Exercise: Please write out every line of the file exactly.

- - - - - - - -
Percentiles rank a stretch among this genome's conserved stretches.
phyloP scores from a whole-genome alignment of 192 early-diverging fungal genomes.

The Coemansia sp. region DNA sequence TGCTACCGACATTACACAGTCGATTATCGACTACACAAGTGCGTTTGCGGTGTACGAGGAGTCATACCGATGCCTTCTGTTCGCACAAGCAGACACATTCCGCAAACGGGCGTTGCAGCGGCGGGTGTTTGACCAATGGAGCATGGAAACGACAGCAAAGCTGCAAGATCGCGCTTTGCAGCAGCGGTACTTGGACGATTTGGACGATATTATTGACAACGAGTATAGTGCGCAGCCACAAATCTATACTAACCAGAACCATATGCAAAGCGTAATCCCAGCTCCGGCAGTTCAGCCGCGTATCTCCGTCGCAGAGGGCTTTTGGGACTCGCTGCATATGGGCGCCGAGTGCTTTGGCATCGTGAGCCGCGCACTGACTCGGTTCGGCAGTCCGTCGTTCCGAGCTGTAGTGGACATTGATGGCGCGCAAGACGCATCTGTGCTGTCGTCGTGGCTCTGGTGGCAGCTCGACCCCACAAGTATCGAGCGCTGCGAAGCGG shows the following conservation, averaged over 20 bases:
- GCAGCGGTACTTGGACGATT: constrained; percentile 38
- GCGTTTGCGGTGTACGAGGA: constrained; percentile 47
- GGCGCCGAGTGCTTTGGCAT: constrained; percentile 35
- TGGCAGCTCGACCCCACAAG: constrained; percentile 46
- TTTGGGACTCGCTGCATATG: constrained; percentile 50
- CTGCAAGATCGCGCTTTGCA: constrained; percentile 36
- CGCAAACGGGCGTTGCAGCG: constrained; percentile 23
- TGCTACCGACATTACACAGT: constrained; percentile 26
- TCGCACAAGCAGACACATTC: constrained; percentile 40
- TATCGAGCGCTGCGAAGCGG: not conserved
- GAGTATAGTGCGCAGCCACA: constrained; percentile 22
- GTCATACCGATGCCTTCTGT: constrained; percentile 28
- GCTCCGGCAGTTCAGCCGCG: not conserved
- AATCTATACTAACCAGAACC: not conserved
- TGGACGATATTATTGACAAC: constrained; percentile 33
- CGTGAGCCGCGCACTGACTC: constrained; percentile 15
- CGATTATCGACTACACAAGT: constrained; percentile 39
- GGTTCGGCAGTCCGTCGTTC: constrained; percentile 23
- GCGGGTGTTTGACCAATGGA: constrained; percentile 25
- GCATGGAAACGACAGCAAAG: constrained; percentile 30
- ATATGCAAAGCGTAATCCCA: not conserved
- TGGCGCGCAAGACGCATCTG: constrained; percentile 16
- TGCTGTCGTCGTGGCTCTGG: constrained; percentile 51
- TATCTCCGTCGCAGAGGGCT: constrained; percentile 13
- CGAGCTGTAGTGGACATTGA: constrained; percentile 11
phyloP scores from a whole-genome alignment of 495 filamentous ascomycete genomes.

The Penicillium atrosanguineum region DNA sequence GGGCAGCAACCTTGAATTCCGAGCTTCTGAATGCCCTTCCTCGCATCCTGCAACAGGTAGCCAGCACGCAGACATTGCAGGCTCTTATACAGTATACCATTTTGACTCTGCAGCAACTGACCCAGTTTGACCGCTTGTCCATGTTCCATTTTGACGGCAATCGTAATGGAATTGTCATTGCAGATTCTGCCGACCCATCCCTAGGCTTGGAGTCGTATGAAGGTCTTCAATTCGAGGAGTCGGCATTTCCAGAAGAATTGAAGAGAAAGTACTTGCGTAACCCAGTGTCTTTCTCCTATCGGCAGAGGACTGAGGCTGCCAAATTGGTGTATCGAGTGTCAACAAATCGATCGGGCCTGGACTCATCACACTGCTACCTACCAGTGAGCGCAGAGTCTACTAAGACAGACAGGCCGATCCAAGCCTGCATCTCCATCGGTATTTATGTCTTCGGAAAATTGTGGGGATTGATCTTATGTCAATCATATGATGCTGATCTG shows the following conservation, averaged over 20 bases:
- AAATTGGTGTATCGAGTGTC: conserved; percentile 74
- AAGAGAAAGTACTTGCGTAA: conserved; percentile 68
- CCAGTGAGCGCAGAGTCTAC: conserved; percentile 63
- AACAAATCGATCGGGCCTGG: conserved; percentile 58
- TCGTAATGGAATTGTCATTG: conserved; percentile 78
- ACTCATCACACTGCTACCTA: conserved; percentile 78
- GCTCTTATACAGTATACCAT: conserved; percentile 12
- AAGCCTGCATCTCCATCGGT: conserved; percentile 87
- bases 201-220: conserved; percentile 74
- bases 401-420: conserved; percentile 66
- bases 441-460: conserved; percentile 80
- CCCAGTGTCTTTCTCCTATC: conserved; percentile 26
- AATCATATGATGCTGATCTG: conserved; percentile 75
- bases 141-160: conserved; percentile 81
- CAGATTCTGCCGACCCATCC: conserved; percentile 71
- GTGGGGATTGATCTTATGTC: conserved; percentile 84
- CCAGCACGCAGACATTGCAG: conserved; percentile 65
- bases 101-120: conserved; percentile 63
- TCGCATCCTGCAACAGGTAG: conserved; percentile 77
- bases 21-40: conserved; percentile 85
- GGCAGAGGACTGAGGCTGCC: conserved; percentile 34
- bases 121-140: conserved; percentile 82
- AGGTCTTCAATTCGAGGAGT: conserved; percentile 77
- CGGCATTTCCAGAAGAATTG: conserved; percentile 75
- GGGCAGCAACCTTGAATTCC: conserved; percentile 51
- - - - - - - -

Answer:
Percentiles rank a stretch among this genome's conserved stretches.
phyloP scores from a whole-genome alignment of 192 early-diverging fungal genomes.

The Coemansia sp. region DNA sequence TGCTACCGACATTACACAGTCGATTATCGACTACACAAGTGCGTTTGCGGTGTACGAGGAGTCATACCGATGCCTTCTGTTCGCACAAGCAGACACATTCCGCAAACGGGCGTTGCAGCGGCGGGTGTTTGACCAATGGAGCATGGAAACGACAGCAAAGCTGCAAGATCGCGCTTTGCAGCAGCGGTACTTGGACGATTTGGACGATATTATTGACAACGAGTATAGTGCGCAGCCACAAATCTATACTAACCAGAACCATATGCAAAGCGTAATCCCAGCTCCGGCAGTTCAGCCGCGTATCTCCGTCGCAGAGGGCTTTTGGGACTCGCTGCATATGGGCGCCGAGTGCTTTGGCATCGTGAGCCGCGCACTGACTCGGTTCGGCAGTCCGTCGTTCCGAGCTGTAGTGGACATTGATGGCGCGCAAGACGCATCTGTGCTGTCGTCGTGGCTCTGGTGGCAGCTCGACCCCACAAGTATCGAGCGCTGCGAAGCGG shows the following conservation, averaged over 20 bases:
- GCAGCGGTACTTGGACGATT: constrained; percentile 38
- GCGTTTGCGGTGTACGAGGA: constrained; percentile 47
- GGCGCCGAGTGCTTTGGCAT: constrained; percentile 35
- TGGCAGCTCGACCCCACAAG: constrained; percentile 46
- TTTGGGACTCGCTGCATATG: constrained; percentile 50
- CTGCAAGATCGCGCTTTGCA: constrained; percentile 36
- CGCAAACGGGCGTTGCAGCG: constrained; percentile 23
- TGCTACCGACATTACACAGT: constrained; percentile 26
- TCGCACAAGCAGACACATTC: constrained; percentile 40
- TATCGAGCGCTGCGAAGCGG: not conserved
- GAGTATAGTGCGCAGCCACA: constrained; percentile 22
- GTCATACCGATGCCTTCTGT: constrained; percentile 28
- GCTCCGGCAGTTCAGCCGCG: not conserved
- AATCTATACTAACCAGAACC: not conserved
- TGGACGATATTATTGACAAC: constrained; percentile 33
- CGTGAGCCGCGCACTGACTC: constrained; percentile 15
- CGATTATCGACTACACAAGT: constrained; percentile 39
- GGTTCGGCAGTCCGTCGTTC: constrained; percentile 23
- GCGGGTGTTTGACCAATGGA: constrained; percentile 25
- GCATGGAAACGACAGCAAAG: constrained; percentile 30
- ATATGCAAAGCGTAATCCCA: not conserved
- TGGCGCGCAAGACGCATCTG: constrained; percentile 16
- TGCTGTCGTCGTGGCTCTGG: constrained; percentile 51
- TATCTCCGTCGCAGAGGGCT: constrained; percentile 13
- CGAGCTGTAGTGGACATTGA: constrained; percentile 11
phyloP scores from a whole-genome alignment of 495 filamentous ascomycete genomes.

The Penicillium atrosanguineum region DNA sequence GGGCAGCAACCTTGAATTCCGAGCTTCTGAATGCCCTTCCTCGCATCCTGCAACAGGTAGCCAGCACGCAGACATTGCAGGCTCTTATACAGTATACCATTTTGACTCTGCAGCAACTGACCCAGTTTGACCGCTTGTCCATGTTCCATTTTGACGGCAATCGTAATGGAATTGTCATTGCAGATTCTGCCGACCCATCCCTAGGCTTGGAGTCGTATGAAGGTCTTCAATTCGAGGAGTCGGCATTTCCAGAAGAATTGAAGAGAAAGTACTTGCGTAACCCAGTGTCTTTCTCCTATCGGCAGAGGACTGAGGCTGCCAAATTGGTGTATCGAGTGTCAACAAATCGATCGGGCCTGGACTCATCACACTGCTACCTACCAGTGAGCGCAGAGTCTACTAAGACAGACAGGCCGATCCAAGCCTGCATCTCCATCGGTATTTATGTCTTCGGAAAATTGTGGGGATTGATCTTATGTCAATCATATGATGCTGATCTG shows the following conservation, averaged over 20 bases:
- AAATTGGTGTATCGAGTGTC: conserved; percentile 74
- AAGAGAAAGTACTTGCGTAA: conserved; percentile 68
- CCAGTGAGCGCAGAGTCTAC: conserved; percentile 63
- AACAAATCGATCGGGCCTGG: conserved; percentile 58
- TCGTAATGGAATTGTCATTG: conserved; percentile 78
- ACTCATCACACTGCTACCTA: conserved; percentile 78
- GCTCTTATACAGTATACCAT: conserved; percentile 12
- AAGCCTGCATCTCCATCGGT: conserved; percentile 87
- bases 201-220: conserved; percentile 74
- bases 401-420: conserved; percentile 66
- bases 441-460: conserved; percentile 80
- CCCAGTGTCTTTCTCCTATC: conserved; percentile 26
- AATCATATGATGCTGATCTG: conserved; percentile 75
- bases 141-160: conserved; percentile 81
- CAGATTCTGCCGACCCATCC: conserved; percentile 71
- GTGGGGATTGATCTTATGTC: conserved; percentile 84
- CCAGCACGCAGACATTGCAG: conserved; percentile 65
- bases 101-120: conserved; percentile 63
- TCGCATCCTGCAACAGGTAG: conserved; percentile 77
- bases 21-40: conserved; percentile 85
- GGCAGAGGACTGAGGCTGCC: conserved; percentile 34
- bases 121-140: conserved; percentile 82
- AGGTCTTCAATTCGAGGAGT: conserved; percentile 77
- CGGCATTTCCAGAAGAATTG: conserved; percentile 75
- GGGCAGCAACCTTGAATTCC: conserved; percentile 51